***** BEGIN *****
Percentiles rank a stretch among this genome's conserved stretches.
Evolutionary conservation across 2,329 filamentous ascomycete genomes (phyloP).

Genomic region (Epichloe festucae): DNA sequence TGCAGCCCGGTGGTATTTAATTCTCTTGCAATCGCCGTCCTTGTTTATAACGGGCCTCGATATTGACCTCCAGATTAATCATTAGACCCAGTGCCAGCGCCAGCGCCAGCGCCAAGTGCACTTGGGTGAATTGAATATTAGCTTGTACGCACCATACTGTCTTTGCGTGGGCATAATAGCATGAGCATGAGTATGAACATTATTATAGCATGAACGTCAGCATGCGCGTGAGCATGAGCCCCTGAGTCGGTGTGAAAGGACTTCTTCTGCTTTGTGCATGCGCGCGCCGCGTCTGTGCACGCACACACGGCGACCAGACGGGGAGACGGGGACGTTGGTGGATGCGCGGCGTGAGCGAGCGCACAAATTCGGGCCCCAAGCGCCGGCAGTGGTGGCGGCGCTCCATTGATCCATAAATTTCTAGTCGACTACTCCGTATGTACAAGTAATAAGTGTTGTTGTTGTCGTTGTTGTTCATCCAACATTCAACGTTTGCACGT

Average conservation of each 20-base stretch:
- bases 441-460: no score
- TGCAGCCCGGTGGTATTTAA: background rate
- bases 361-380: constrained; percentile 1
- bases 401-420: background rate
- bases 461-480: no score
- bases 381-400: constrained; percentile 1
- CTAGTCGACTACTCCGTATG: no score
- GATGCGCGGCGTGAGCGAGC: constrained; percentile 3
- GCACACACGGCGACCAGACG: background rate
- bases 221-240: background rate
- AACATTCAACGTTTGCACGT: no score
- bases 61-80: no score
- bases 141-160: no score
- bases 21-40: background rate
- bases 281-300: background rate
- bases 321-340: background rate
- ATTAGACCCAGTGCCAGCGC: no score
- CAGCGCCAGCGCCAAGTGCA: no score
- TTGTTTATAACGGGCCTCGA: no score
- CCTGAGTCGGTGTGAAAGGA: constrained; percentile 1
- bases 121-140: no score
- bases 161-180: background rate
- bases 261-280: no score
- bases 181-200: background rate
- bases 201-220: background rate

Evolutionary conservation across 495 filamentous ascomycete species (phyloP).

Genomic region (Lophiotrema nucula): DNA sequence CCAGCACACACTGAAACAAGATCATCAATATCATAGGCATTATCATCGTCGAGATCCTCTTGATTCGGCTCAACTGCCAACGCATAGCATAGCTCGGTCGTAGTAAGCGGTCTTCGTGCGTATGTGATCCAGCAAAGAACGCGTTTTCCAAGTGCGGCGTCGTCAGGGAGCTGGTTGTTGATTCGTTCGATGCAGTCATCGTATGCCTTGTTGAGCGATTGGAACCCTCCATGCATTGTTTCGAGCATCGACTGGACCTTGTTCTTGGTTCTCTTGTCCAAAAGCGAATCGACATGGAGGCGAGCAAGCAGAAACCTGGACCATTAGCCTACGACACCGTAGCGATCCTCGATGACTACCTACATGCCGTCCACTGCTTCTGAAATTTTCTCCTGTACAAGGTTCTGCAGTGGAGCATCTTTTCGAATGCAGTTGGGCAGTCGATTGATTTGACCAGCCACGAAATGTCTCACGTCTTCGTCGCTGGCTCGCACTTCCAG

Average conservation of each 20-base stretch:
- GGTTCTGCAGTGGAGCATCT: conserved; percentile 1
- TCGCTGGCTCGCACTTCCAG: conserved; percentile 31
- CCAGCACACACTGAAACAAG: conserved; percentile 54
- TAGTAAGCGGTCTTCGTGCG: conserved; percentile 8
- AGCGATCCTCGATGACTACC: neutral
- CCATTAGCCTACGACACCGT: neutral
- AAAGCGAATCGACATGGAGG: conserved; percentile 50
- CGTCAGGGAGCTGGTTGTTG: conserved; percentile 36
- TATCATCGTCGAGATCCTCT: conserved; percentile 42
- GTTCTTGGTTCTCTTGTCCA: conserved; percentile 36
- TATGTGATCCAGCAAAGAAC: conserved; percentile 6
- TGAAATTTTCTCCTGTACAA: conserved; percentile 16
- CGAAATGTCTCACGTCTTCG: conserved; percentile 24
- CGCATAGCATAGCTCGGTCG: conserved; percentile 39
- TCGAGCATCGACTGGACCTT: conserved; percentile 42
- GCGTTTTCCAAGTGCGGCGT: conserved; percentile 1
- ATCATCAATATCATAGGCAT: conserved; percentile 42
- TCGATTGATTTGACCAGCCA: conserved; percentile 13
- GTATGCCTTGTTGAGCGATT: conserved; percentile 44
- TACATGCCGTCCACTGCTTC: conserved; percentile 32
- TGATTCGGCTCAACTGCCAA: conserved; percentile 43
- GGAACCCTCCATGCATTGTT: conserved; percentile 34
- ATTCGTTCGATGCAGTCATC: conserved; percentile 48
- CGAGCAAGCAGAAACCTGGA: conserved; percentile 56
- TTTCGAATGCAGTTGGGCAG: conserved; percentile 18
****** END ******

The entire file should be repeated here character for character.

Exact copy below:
Percentiles rank a stretch among this genome's conserved stretches.
Evolutionary conservation across 2,329 filamentous ascomycete genomes (phyloP).

Genomic region (Epichloe festucae): DNA sequence TGCAGCCCGGTGGTATTTAATTCTCTTGCAATCGCCGTCCTTGTTTATAACGGGCCTCGATATTGACCTCCAGATTAATCATTAGACCCAGTGCCAGCGCCAGCGCCAGCGCCAAGTGCACTTGGGTGAATTGAATATTAGCTTGTACGCACCATACTGTCTTTGCGTGGGCATAATAGCATGAGCATGAGTATGAACATTATTATAGCATGAACGTCAGCATGCGCGTGAGCATGAGCCCCTGAGTCGGTGTGAAAGGACTTCTTCTGCTTTGTGCATGCGCGCGCCGCGTCTGTGCACGCACACACGGCGACCAGACGGGGAGACGGGGACGTTGGTGGATGCGCGGCGTGAGCGAGCGCACAAATTCGGGCCCCAAGCGCCGGCAGTGGTGGCGGCGCTCCATTGATCCATAAATTTCTAGTCGACTACTCCGTATGTACAAGTAATAAGTGTTGTTGTTGTCGTTGTTGTTCATCCAACATTCAACGTTTGCACGT

Average conservation of each 20-base stretch:
- bases 441-460: no score
- TGCAGCCCGGTGGTATTTAA: background rate
- bases 361-380: constrained; percentile 1
- bases 401-420: background rate
- bases 461-480: no score
- bases 381-400: constrained; percentile 1
- CTAGTCGACTACTCCGTATG: no score
- GATGCGCGGCGTGAGCGAGC: constrained; percentile 3
- GCACACACGGCGACCAGACG: background rate
- bases 221-240: background rate
- AACATTCAACGTTTGCACGT: no score
- bases 61-80: no score
- bases 141-160: no score
- bases 21-40: background rate
- bases 281-300: background rate
- bases 321-340: background rate
- ATTAGACCCAGTGCCAGCGC: no score
- CAGCGCCAGCGCCAAGTGCA: no score
- TTGTTTATAACGGGCCTCGA: no score
- CCTGAGTCGGTGTGAAAGGA: constrained; percentile 1
- bases 121-140: no score
- bases 161-180: background rate
- bases 261-280: no score
- bases 181-200: background rate
- bases 201-220: background rate

Evolutionary conservation across 495 filamentous ascomycete species (phyloP).

Genomic region (Lophiotrema nucula): DNA sequence CCAGCACACACTGAAACAAGATCATCAATATCATAGGCATTATCATCGTCGAGATCCTCTTGATTCGGCTCAACTGCCAACGCATAGCATAGCTCGGTCGTAGTAAGCGGTCTTCGTGCGTATGTGATCCAGCAAAGAACGCGTTTTCCAAGTGCGGCGTCGTCAGGGAGCTGGTTGTTGATTCGTTCGATGCAGTCATCGTATGCCTTGTTGAGCGATTGGAACCCTCCATGCATTGTTTCGAGCATCGACTGGACCTTGTTCTTGGTTCTCTTGTCCAAAAGCGAATCGACATGGAGGCGAGCAAGCAGAAACCTGGACCATTAGCCTACGACACCGTAGCGATCCTCGATGACTACCTACATGCCGTCCACTGCTTCTGAAATTTTCTCCTGTACAAGGTTCTGCAGTGGAGCATCTTTTCGAATGCAGTTGGGCAGTCGATTGATTTGACCAGCCACGAAATGTCTCACGTCTTCGTCGCTGGCTCGCACTTCCAG

Average conservation of each 20-base stretch:
- GGTTCTGCAGTGGAGCATCT: conserved; percentile 1
- TCGCTGGCTCGCACTTCCAG: conserved; percentile 31
- CCAGCACACACTGAAACAAG: conserved; percentile 54
- TAGTAAGCGGTCTTCGTGCG: conserved; percentile 8
- AGCGATCCTCGATGACTACC: neutral
- CCATTAGCCTACGACACCGT: neutral
- AAAGCGAATCGACATGGAGG: conserved; percentile 50
- CGTCAGGGAGCTGGTTGTTG: conserved; percentile 36
- TATCATCGTCGAGATCCTCT: conserved; percentile 42
- GTTCTTGGTTCTCTTGTCCA: conserved; percentile 36
- TATGTGATCCAGCAAAGAAC: conserved; percentile 6
- TGAAATTTTCTCCTGTACAA: conserved; percentile 16
- CGAAATGTCTCACGTCTTCG: conserved; percentile 24
- CGCATAGCATAGCTCGGTCG: conserved; percentile 39
- TCGAGCATCGACTGGACCTT: conserved; percentile 42
- GCGTTTTCCAAGTGCGGCGT: conserved; percentile 1
- ATCATCAATATCATAGGCAT: conserved; percentile 42
- TCGATTGATTTGACCAGCCA: conserved; percentile 13
- GTATGCCTTGTTGAGCGATT: conserved; percentile 44
- TACATGCCGTCCACTGCTTC: conserved; percentile 32
- TGATTCGGCTCAACTGCCAA: conserved; percentile 43
- GGAACCCTCCATGCATTGTT: conserved; percentile 34
- ATTCGTTCGATGCAGTCATC: conserved; percentile 48
- CGAGCAAGCAGAAACCTGGA: conserved; percentile 56
- TTTCGAATGCAGTTGGGCAG: conserved; percentile 18